Ukraine On The Brink
The situation in Ukraine is worsening, amid reports of dozens of people having been killed in clashes between security forces and protestors. The three-month old uprising appears to be reaching a critical point.
When governments are faced with mass opposition protests, it is necessary to consider the positions of key 'power centres' to determine whether the incumbent leader can remain in office. Typically, 'power centres' include the inner circle, the legislature, the judiciary, the military, the police, the business community, the media, the middle class, religious institutions, and regional authorities – although not all groups have the same influence. This will vary from country to country.
In a special feature in Business Monitor Online published today, we examine the roles of Ukraine's 'power centres' in relation to embattled President Viktor Yanukovych. The President has retained control of the legislature and security forces, but he may be losing support from powerful oligarchs, as well as regional governments.
Against this backdrop, we consider three broad scenarios for Ukraine's crisis in the near term, including:
- Yanukovych becomes increasingly estranged from Europe, taking Ukraine deeper into Russia's orbit, essentially making the country more like Belarus.
- Yanukovych loses the support of oligarchs and other influential groups, forcing him to step down, or at least initiate the transition to a new government.
- Ukraine becomes increasingly polarised, with political violence approaching civil war levels, and the country facing an outright split along regional lines.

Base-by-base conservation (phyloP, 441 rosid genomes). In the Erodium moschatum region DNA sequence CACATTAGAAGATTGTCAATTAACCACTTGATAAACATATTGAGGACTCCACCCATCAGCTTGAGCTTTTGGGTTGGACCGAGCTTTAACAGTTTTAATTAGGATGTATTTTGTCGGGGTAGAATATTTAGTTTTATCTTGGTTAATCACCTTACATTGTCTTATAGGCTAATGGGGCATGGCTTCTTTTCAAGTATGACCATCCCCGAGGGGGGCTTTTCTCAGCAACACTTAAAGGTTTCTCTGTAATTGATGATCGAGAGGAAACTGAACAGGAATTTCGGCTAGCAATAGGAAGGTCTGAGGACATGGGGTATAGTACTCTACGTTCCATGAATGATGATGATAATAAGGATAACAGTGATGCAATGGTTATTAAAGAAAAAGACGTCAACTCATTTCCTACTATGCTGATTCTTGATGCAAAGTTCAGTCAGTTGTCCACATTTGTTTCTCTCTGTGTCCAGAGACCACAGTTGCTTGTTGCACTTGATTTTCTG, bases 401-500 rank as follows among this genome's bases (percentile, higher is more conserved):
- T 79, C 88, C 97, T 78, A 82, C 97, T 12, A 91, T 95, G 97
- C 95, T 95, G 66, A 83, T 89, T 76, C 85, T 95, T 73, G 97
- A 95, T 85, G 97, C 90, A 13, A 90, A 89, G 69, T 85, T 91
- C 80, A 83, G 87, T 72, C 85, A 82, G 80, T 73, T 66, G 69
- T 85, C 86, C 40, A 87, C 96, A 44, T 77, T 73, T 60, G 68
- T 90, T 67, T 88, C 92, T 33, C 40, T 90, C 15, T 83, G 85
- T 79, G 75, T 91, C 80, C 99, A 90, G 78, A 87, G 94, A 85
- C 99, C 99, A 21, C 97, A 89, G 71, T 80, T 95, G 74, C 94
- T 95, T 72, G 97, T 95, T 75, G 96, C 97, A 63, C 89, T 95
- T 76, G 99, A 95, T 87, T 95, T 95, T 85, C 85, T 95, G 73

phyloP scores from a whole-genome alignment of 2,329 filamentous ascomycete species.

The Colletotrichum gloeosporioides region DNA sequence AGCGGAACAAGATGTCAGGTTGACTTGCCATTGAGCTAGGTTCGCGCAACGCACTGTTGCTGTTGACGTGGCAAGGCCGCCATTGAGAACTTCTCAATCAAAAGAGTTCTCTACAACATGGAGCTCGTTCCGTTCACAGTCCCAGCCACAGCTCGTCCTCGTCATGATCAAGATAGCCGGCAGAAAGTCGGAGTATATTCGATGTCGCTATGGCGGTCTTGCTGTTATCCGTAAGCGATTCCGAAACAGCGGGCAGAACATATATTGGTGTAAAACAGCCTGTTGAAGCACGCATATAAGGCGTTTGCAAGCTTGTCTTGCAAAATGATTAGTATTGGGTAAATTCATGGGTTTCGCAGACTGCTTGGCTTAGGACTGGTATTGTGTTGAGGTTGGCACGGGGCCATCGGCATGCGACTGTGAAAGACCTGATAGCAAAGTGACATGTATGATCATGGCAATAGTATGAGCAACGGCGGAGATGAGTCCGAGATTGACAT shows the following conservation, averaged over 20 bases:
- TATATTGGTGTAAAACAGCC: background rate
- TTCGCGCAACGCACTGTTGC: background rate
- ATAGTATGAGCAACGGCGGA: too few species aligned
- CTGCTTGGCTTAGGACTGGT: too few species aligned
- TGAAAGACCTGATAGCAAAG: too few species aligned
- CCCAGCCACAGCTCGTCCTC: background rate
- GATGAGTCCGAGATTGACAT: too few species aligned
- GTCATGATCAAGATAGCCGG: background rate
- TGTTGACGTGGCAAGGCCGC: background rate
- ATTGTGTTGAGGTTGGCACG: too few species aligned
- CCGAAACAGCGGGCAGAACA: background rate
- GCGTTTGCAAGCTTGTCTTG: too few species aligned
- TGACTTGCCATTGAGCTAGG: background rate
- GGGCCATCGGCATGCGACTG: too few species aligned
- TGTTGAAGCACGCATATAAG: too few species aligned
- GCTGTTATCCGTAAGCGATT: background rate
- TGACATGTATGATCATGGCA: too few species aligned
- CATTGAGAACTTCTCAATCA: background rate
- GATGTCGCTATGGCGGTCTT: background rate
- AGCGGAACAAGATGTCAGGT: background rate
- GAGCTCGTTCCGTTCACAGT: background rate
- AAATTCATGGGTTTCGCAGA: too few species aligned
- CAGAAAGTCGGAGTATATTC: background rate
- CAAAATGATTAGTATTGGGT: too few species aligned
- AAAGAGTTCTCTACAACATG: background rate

As things stand, we think the second scenario is the most plausible. That said, we emphasise that the situation in Ukraine is very fluid, meaning that the other two scenarios cannot be ruled out.
What Is At Stake?
At stake is the future of a European country with 45mn people caught between Europe and Russia. Ukraine is a geopolitical 'pivot' state. Russia seeks to retain Ukraine within its own sphere of influence, so that it can project power in the Greater Black Sea region. Moscow fears that if Ukraine decisively turns towards the EU and the West, then it would lose substantial influence in western Eurasia, and that a westward-leaning Ukraine would become a means to contain Russia itself. Therefore, if Ukraine were to swing westward, the Kremlin would have an interest in supporting pro-Russian regions such as Crimea, or possibly the Ruthenians. This would substantially weaken the Ukrainian state.